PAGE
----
"I have long since learned to believe that as a tree is known by its fruit, so is the dwelling of the Holy Ghost in the heart of a Christian made manifest by a desire to promote the temporal and eternal welfare of men, and I humbly bless God, not more for having led me to works of charity, than for having. disposed your hearts to respond, as you have ever done, to the innumerable calls which have been made upon YOU.

"You know, I am persuaded, that 'it is more blessed to give than to receive,' and to your power I bear you record, that I found you ready to give, and glad to distribute; so that you must allow me to share with you a large portion of the privileges connected with the House of Industry, the Medical Dispensary, and the schools, all of which, with a sincere unconsciousness of your own co-operation, you have so generously and bountifully bestowed upon me. The same good hand of our God, which was upon me and others in commencing St. Thomas' Church, has been upon you in setting your affections to the House of your God, and leading you to build it, that He may be glorified. The Christian's highest honour is to be a minister of Christ; but they also are to be accounted very highly favoured who have the honour to promote and erect these temples to His glory, where His ministers may proclaim the glad tidings of His Gospel, and administer His sacraments, and where His people may offer in His presence their acceptable sacrifices of prayers and almsdeeds, and thanksgivings and praise. You cannot all be ministers of Christ and pastors of His flock, but you may all be builders of St. Thomas' Church, and of other churches, and this I pray you may be found ready to do. I am persuaded that the Church of Christ should be a missionary Church, and that every minister of the same should desire and pray and contribute of his substance to forward the ?missionary cause, and I have no doubt but that in such a case blessings temporal and spiritual will descend on individuals, on families, on churches, and on kingdoms. For this cause have I laboured in conjunction with my brethren in the ministry not to originate, but to increase missionary operations in Douglas and throughout the island; and while I thank God for all He has enabled me to do, I also desire to acknowledge with unfeigned gratitude the kindness, cordiality, hospitality, and zealous co-operation of all the bishops under whom I have served, of the clergy, and of the laity, through the length and breadth of the land. I praise and bless the Holy Spirit that His servants, the bishops and clergy of this diocese, have been united in heart and hand in the missionary cause, and I shall not cease to pray that He may lead them to abound more and more in what is calculated to promote

Glory to God in the highest, and on earth good will towards men.' I have indeed endeavoured to teach you, beloved, to give yourselves to the Lord Jesus, that of His merits and death, and through faith in His blood, you may obtain remission of your sins, and all the other benefits of His passion, and then to offer yourselves, your souls, your bodies, to be a reasonable, holy, and lively sacrifice to Him, and may God in mercy grant that, through your having done so, I may meet you at the day of judgment, wearing bloodbought crowns, and reaping eternal rewards for even the cups f of cold water given for the sake of Him who gave Himself for you. God did often enlarge my heart and opened my mouth as 1 preached among you, that you might be saved, for this I have to thank Him.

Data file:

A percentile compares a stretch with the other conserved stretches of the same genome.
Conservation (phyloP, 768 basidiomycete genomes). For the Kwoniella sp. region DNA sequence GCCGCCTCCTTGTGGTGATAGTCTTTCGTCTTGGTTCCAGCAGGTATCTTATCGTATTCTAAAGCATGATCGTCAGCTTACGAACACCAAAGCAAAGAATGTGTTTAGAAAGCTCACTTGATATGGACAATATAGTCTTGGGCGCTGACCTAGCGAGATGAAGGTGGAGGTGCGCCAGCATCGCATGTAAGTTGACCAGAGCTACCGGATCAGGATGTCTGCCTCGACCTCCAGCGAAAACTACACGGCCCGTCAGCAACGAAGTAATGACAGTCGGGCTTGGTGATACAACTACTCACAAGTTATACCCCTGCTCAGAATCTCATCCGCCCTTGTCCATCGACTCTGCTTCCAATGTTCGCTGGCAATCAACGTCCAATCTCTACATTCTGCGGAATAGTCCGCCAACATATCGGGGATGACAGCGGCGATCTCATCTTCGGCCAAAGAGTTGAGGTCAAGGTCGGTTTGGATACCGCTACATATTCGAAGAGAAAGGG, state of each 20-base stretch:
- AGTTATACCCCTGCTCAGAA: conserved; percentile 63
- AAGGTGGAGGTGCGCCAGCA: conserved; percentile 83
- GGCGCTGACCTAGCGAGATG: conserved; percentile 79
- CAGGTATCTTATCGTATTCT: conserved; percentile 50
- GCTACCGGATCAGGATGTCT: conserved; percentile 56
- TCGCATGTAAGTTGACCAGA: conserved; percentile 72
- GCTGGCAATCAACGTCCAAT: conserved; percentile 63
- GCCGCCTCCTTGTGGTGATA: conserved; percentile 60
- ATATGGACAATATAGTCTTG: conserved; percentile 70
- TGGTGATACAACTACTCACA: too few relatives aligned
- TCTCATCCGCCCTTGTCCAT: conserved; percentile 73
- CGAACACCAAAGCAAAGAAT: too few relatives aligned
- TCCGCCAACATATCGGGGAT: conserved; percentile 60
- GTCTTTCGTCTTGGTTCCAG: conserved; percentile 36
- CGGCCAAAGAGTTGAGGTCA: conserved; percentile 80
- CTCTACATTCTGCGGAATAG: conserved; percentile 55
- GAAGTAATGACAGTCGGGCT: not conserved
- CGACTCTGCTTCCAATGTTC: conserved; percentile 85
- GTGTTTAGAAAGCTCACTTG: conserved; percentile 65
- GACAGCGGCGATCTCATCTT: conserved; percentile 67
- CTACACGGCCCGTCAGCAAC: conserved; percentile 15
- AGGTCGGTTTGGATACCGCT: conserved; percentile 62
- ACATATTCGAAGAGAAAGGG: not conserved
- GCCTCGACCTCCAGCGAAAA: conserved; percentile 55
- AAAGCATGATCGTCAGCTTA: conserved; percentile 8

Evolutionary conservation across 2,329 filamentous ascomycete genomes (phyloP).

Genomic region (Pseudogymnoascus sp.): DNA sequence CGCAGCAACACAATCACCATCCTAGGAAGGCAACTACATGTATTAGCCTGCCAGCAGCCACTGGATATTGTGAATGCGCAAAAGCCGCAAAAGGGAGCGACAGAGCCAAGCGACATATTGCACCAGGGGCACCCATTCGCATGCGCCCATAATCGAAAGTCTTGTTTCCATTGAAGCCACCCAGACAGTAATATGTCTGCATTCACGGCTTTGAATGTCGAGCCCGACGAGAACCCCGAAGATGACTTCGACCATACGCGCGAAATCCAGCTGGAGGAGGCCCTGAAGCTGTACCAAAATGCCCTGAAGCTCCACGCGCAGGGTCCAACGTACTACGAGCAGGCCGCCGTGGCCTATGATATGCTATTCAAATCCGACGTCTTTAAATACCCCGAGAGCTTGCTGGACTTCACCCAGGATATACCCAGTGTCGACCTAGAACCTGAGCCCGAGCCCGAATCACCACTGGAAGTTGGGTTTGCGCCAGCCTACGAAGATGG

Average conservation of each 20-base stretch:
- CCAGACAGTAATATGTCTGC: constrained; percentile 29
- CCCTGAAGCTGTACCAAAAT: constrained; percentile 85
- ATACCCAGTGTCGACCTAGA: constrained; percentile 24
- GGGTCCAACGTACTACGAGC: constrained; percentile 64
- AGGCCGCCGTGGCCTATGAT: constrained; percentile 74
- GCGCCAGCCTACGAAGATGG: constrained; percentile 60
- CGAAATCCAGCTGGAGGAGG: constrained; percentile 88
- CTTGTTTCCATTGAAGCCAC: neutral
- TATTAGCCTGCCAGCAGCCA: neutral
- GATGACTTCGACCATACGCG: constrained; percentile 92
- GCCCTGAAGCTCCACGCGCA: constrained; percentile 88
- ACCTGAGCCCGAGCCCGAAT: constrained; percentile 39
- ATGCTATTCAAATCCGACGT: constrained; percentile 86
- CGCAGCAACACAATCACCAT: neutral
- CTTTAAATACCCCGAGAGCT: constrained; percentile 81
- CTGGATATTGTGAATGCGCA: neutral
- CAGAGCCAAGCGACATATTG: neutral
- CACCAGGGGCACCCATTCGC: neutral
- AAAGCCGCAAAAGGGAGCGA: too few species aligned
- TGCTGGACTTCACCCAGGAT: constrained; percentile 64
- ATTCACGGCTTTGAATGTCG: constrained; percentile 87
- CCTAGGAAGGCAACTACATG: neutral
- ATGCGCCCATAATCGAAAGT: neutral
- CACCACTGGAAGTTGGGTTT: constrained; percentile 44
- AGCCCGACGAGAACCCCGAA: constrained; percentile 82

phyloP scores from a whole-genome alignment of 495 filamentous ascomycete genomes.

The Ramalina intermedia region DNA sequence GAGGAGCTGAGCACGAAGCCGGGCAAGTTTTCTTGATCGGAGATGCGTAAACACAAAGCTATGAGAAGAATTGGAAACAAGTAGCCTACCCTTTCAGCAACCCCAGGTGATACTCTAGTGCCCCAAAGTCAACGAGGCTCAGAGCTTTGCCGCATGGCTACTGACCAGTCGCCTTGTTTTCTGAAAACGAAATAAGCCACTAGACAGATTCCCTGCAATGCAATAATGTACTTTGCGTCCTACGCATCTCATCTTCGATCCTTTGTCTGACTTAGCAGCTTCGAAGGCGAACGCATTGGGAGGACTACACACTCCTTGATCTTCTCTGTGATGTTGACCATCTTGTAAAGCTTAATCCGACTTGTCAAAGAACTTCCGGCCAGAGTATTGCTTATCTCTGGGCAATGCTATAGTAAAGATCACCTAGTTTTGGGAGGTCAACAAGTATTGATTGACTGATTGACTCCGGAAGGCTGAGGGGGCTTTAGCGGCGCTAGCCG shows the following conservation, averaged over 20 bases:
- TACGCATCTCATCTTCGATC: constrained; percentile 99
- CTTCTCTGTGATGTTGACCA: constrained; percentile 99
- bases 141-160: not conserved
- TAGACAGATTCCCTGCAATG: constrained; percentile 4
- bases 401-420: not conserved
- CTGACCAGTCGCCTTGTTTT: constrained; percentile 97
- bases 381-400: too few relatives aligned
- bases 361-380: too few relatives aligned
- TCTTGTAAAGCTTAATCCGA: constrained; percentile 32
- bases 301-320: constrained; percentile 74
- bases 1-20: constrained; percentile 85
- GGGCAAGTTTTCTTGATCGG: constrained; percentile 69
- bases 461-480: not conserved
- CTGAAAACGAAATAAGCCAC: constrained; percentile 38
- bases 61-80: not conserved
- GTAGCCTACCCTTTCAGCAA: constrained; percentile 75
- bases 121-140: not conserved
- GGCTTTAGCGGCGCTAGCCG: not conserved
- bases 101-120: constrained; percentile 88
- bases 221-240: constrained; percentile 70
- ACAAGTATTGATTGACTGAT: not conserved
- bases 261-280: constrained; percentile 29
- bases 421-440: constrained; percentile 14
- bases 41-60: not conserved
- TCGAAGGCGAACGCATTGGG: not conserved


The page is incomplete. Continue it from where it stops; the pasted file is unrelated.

"And I have also to thank you because you gave me credit for speaking the truth in love. You have been indeed my hope, and joy, and crown of rejoicings in the presence of our Lord Jesus Christ at His coming, and with my whole soul I say Amen to your prayers that I may have abundant use of rejoicing over you, for having. testified with pleasure the Gospel of grace to save you. God knows I should mourn to testify against any of you that I had preached in vain. I am about to leave you, because I humbly believe that He who brought me hither, upwards of fifteen years ago is now calling me away. He can easily and He will (in answer to many prayers) send you a far better and more useful pastor than I ; but though I expect much, where can I ever hope to meet again with such forbearance in love, such attachment and kindness, as I have met with from you. But God will supply all our need according to His riches in glory by Christ Jesus. To Him, then, let us look and play, and in Him let us trust. In a little while we shall separate, and in a little while we shall meet again-God grant it may be to part no more. Meanwhile let us be united in faith to one common Head, and to one another in spirit, sympathy, and love. I ask you to take care of the poor, and I promise that God will take care of you; and for myself, if anything be wanting to fill up the measure of your kindness, I ask the benefit of your constant prayers, that the fulness of the Spirit of God may be given to myself, my family, and the people about to be committed to my charge.

"And now, beloved, farewell ! I wish-that you may be in health and prosper, and that your souls may prosper. I wish that your dear children, whom 1 have loved and endeavoured to feed as the lambs of Christ, may grow up as His people and the sheep of His pasture. I pray that the God of all grace may protect and bless you and them, that He may justify you freely by His grace ; teach, sanctify, strengthen and comfort you by His Spirit, guide you to the end by His counsels, and at last receive you to glory; and that Mona's isle may flourish as a land of saints, and be exalted in righteousness till time shall be no more, is also the prayer of your grateful and attached friend and pastor,